The effects of vocal loudness and speaking rate on voice-onset time in typically developing children and children with cochlear implants

  • Author / Creator
    Knuttila, Erica Lynn
  • This study explores the effects of manipulating vocal loudness and speech rate on voice onset time (VOT) in normal hearing children and two children with cochlear implants (CIs). 15 normal hearing participants and two participants with CIs produced all six stop consonants in the phrase “It’s a Cod again” while speaking normally, softly, loudly, slowly, and quickly. Consonants were grouped into voiced and voiceless categories for comparison. Results indicated that the group of normal hearing children produced longer VOTs for voiceless stops than voiced across all conditions. When speaking loudly or quickly, VOT values were shorter than at normal levels. When speaking softly or slowly, VOT values were longer than at normal levels. The two children with CIs performed in a similar manner to the normal hearing group; however, VOTs produced by the six-year old participant were consistently longer than those of the normal hearing group across all conditions.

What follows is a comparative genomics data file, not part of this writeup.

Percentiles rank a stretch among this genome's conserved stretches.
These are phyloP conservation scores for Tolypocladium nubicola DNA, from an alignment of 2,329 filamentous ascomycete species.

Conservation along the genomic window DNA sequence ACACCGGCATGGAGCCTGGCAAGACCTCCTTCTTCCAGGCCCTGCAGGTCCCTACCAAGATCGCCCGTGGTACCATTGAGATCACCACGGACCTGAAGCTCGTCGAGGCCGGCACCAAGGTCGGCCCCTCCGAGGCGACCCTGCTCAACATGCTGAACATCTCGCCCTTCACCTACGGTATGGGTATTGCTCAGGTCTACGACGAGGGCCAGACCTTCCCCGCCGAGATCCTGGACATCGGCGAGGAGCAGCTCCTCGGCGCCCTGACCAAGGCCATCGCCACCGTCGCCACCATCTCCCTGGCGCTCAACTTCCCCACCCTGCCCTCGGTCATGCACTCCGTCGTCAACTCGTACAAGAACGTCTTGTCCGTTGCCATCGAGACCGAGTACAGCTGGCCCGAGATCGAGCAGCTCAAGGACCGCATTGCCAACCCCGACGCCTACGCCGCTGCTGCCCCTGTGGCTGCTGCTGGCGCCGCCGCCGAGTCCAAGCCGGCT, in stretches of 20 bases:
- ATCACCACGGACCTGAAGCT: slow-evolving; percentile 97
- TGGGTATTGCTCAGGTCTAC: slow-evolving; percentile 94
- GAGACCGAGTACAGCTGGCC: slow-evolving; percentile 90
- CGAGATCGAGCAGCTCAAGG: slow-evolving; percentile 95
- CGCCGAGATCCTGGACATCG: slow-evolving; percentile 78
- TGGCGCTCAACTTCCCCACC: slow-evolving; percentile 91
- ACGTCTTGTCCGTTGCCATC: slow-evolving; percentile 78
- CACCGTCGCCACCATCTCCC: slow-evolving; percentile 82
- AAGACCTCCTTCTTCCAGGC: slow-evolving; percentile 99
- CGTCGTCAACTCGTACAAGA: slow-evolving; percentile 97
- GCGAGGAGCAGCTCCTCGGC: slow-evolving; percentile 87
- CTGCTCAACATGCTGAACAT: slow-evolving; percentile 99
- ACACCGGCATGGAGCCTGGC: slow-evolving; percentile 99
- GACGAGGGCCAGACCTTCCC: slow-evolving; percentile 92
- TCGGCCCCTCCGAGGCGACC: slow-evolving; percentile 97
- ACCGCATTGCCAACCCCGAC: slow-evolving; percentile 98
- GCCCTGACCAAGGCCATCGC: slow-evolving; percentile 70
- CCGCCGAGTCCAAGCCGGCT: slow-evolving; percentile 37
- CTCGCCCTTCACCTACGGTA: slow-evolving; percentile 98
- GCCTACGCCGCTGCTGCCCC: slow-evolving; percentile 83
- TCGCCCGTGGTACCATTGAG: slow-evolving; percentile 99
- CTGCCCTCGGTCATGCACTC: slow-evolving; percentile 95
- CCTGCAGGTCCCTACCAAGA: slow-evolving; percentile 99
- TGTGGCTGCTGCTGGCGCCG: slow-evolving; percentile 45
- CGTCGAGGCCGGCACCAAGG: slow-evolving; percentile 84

• Subjects / Keywords
  • Graduation date
    Spring 2011
  • Type of Item
  • Degree
    Master of Science
  • DOI
  • License
    This thesis is made available by the University of Alberta Libraries with permission of the copyright owner solely for non-commercial purposes. This thesis, or any portion thereof, may not otherwise be copied or reproduced without the written consent of the copyright owner, except to the extent permitted by Canadian copyright law.